Thursday, March 21, 2013

Leadership for Innovation

As an product manager,  an engineer, teacher, & innovation coach - I get a lot of requests for tips on how to build innovation teams. Leaders in every organization are constantly calling on their staff members to be innovative, develop innovative products/services and build a culture of innovation.

Unfortunately, just talking about the need to innovate does not build an innovative culture. A common problem with organizational innovation is that - the leaders assume that innovation is a cultural issue (note the word "innovation culture") and then start off with a series of creative thinking skills training programs.

In one organization, Engineering director mandated all his team members to submit at least 10 innovative ideas in three weeks! After three weeks, there were hundreds of ideas submitted by the team and even after one year of idea submission not a single innovation idea got implemented.

From what I hear & know about in various organization, this story is quite common and repeats itself in different ways every year and this does not surprise me at all.

Many businesses do not innovate not because they lack creative people, it is the working environment and the leadership issues which prevent innovation.  Innovation starts and ends with the top leadership. Innovation in any organization is dependent on how the top leaders perceive innovation and that can motivate or demotivate people to innovate.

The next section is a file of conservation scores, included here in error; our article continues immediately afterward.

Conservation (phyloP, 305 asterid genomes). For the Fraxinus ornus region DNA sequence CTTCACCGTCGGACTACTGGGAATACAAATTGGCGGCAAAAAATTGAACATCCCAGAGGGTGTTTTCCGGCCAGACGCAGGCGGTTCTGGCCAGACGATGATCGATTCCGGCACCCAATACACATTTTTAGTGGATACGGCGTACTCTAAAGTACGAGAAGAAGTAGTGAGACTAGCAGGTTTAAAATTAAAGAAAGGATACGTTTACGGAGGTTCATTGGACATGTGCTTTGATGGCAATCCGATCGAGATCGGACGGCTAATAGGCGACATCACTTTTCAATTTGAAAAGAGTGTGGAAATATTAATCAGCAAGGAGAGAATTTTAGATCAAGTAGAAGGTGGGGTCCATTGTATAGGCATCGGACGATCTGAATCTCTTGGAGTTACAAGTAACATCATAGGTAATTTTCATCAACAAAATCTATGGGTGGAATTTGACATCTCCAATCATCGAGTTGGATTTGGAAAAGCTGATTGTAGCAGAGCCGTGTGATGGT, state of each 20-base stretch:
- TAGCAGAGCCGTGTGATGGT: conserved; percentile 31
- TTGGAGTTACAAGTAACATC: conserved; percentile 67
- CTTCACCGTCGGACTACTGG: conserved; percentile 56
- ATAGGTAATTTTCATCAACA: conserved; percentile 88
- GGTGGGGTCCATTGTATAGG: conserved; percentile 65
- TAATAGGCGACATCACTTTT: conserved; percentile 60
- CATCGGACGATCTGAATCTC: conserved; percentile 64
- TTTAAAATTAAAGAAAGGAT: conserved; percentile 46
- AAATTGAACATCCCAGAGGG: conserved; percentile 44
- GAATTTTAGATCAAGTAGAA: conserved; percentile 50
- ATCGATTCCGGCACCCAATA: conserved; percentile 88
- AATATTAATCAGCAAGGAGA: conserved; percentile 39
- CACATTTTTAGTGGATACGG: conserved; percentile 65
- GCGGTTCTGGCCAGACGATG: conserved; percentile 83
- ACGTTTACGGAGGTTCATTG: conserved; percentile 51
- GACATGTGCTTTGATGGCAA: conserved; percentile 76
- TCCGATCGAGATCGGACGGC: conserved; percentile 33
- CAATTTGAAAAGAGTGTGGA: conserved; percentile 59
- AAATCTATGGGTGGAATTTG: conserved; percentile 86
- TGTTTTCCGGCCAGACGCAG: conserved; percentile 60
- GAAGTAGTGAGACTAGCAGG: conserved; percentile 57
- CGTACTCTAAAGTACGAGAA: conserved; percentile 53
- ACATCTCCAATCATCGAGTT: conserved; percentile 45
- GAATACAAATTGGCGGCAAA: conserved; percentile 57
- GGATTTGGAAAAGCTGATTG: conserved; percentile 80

It has been observed that startups are generally more innovative - it is because these companies are often founded by creative people - best illustrated today by Facebook, Apple, Intel, HP, Zynga, etc. (I am giving examples of well known companies as it is easier for people to understand. But I urge you to look around and you will also observe the same)

In this article, I have written a few pointers on what leaders should and must do to develop an innovative organization.

1. Fuel Passion

Leaders in innovative organizations bring in passion to innovate. Yogish, CEO of Purpleframe - an elearning startup in Bangalore is always taking about doing things creatively, he never stops talking about creative solutions and innovation. He never accepts mediocre work. His passion for innovation and creativity paid off. In 2012, his company won the Brandon Hall award for the most innovative technology. Brandon Hall award is like the Oscar award for eLearning, and companies all over the world compete for it.